Posts Tagged: western spotted orb weaver
Today (Labor Day) began just like any other day.
And it ended just like any other day, except for the Labor Day celebrations that we humans plan.
For Nature's predators and prey that frequent our garden, however, it was an intertwining of life and death.
A western spotted orb weaver, Neoscona oaxacensis, spun a web on our tower of jewels, Echium wildpretii, and snagged, killed and wrapped a honey bee. Using the web as its lifeline, it tugged the bee into the shadows to eat it, undisturbed.
The tower of jewels, in bloom now for five months, looks like a tower of bees when the honey bees, syrphid flies, and carpenter bees share it. The plant is looking a little ragged now--it's going to seed--but it's still producing spectacular reddish-pink blossoms.
The spiders know where to spin their webs. They will be back tomorrow, as will the honey bees.
Western spotted orb weaver snares and wraps a honey bee. (Photo by Kathy Keatley Garvey)
The spider's spots are visible in this photo. (Photo by Kathy Keatley Garvey)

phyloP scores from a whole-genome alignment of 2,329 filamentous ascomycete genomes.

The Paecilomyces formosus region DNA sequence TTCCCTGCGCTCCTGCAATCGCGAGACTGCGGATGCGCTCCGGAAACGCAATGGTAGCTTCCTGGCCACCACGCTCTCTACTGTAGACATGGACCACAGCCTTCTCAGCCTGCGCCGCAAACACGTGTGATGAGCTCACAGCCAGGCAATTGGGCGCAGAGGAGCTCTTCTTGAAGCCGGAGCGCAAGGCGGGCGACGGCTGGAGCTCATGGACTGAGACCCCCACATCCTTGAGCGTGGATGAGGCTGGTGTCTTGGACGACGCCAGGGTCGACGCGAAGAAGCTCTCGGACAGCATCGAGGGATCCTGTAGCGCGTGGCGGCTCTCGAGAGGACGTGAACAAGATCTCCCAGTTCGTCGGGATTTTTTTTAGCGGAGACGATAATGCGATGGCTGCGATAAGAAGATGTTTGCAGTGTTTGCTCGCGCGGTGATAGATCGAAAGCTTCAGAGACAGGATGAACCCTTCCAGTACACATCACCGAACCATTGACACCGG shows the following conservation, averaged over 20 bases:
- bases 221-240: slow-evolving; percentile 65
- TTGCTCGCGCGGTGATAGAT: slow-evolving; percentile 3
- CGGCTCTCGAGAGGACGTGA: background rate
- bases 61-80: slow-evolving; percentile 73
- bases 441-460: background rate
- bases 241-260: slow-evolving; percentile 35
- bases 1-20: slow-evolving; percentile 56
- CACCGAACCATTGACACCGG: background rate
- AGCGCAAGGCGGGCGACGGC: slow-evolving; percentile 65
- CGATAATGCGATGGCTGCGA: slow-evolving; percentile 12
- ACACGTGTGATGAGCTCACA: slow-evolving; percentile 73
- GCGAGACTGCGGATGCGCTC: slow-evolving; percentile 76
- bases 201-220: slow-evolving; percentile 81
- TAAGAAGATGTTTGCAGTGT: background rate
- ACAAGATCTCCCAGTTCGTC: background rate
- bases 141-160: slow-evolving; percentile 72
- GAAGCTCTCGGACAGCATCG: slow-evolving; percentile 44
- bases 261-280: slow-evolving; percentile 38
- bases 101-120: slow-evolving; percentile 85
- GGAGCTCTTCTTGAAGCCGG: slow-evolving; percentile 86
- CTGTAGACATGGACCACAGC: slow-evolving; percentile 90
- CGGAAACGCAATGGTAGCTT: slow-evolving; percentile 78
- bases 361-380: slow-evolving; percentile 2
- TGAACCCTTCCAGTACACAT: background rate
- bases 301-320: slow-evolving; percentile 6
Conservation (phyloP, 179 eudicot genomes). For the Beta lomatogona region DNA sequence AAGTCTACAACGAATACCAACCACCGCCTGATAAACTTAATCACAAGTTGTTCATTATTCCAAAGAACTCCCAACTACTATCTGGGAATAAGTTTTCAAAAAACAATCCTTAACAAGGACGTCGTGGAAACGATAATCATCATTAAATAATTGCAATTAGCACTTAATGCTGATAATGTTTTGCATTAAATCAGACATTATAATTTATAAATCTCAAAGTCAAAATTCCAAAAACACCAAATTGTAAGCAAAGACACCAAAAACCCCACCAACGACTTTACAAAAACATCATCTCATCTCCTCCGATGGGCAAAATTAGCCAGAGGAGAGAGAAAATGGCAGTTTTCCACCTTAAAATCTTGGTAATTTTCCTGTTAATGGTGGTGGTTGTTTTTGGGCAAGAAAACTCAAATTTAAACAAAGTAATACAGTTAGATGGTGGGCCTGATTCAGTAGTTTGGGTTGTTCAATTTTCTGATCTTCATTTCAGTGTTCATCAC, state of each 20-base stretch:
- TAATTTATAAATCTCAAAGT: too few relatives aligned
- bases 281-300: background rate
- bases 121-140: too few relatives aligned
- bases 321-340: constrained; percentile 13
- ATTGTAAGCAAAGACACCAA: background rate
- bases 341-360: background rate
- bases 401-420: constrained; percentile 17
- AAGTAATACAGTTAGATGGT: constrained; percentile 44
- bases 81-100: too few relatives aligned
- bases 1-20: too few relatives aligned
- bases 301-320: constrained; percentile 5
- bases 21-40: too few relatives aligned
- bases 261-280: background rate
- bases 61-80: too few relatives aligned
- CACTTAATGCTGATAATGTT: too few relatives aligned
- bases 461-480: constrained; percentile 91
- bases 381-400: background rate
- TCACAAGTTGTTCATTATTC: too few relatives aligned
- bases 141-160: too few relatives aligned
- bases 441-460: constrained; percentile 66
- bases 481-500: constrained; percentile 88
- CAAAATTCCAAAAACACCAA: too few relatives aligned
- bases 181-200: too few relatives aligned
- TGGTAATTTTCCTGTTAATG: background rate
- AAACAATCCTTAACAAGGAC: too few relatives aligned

After tugging the honey bee into the tower of jewels, the spider proceeds to eat it. (Photo by Kathy Keatley Garvey)
This honey bee narrowly missed being a target of the spider. It is nectaring on a tower of jewels, Echium wildpretii. (Photo by Kathy Keatley Garvey)
Oh, what serious webs they weave.
Perfect concentric circles. Perfect for snagging prey. Perfect for capturing a few photographic images.
Orb weavers take on the classic shape popularized by Charlotte the spider in E.B. White's children's book, Charlotte's Web.
They rid the garden of many flying insects, such as gnats, mosquitoes, and moths.
Occasionally a honey bee becomes entangled in the web. The orb weavers are not particular in what they kill, wrap, and eat. It's part of the fabric of life.
This orb weaver (below) is a western spotted orb weaver, Neoscona oaxacensis, as identified by senior museum scientist Steve Heydon of the Bohart Museum of Entomology at the University of California, Davis. Notice the round abdomen and the spots.
If you want to see some other garden spiders, check out the UC IPM website. Also, access BugGuide.Net, where scientists and citizen scientists have posted some great images of these amazing western spotted orb weavers.
A western spotted orb weaver, Neoscona oaxacensis, finishing its web. (Photo by Kathy Keatley Garvey)
Western spotted orb weaver patrolling its web. (Photo by Kathy Keatley Garvey)
Note the round or globular abdomen on this western spotted orb weaver. (Photo by Kathy Keatley Garvey)